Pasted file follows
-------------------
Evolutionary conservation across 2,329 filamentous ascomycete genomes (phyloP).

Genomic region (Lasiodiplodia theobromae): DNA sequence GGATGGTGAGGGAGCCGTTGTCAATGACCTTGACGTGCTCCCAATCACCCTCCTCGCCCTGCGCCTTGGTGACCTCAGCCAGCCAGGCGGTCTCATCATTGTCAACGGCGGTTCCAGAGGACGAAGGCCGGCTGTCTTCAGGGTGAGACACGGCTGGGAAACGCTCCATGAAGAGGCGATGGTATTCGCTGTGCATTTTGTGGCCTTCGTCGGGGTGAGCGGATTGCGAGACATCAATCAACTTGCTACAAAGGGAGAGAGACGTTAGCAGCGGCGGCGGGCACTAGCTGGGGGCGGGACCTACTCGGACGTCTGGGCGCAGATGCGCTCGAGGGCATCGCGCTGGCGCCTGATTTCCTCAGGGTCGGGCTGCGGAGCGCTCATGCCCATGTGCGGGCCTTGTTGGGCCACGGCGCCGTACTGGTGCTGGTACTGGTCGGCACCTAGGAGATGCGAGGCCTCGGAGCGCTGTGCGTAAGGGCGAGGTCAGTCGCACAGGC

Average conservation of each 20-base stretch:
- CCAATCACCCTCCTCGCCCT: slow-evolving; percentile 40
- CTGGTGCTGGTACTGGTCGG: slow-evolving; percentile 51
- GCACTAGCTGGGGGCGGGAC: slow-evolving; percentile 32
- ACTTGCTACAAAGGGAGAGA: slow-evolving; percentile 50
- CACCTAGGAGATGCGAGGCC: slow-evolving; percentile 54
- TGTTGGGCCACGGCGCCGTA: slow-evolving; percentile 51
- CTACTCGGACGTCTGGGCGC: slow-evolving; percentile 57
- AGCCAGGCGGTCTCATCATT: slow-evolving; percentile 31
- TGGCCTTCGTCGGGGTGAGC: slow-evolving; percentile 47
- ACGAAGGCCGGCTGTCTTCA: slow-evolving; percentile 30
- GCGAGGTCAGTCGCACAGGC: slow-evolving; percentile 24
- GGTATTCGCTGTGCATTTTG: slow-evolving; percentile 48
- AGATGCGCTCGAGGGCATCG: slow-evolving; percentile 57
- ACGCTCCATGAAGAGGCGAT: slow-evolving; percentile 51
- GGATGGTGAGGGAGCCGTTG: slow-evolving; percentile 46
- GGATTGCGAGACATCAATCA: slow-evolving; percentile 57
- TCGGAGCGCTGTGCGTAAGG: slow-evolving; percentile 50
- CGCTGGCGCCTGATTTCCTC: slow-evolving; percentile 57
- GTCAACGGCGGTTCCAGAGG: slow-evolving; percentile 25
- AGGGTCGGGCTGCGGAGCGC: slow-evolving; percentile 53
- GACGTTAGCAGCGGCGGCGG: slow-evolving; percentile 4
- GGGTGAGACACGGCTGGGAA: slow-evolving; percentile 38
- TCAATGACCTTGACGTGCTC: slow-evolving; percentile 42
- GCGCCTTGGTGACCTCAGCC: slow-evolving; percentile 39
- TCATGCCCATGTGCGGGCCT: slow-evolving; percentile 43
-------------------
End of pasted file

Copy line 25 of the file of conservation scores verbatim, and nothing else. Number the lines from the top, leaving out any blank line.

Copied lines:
- GGGTGAGACACGGCTGGGAA: slow-evolving; percentile 38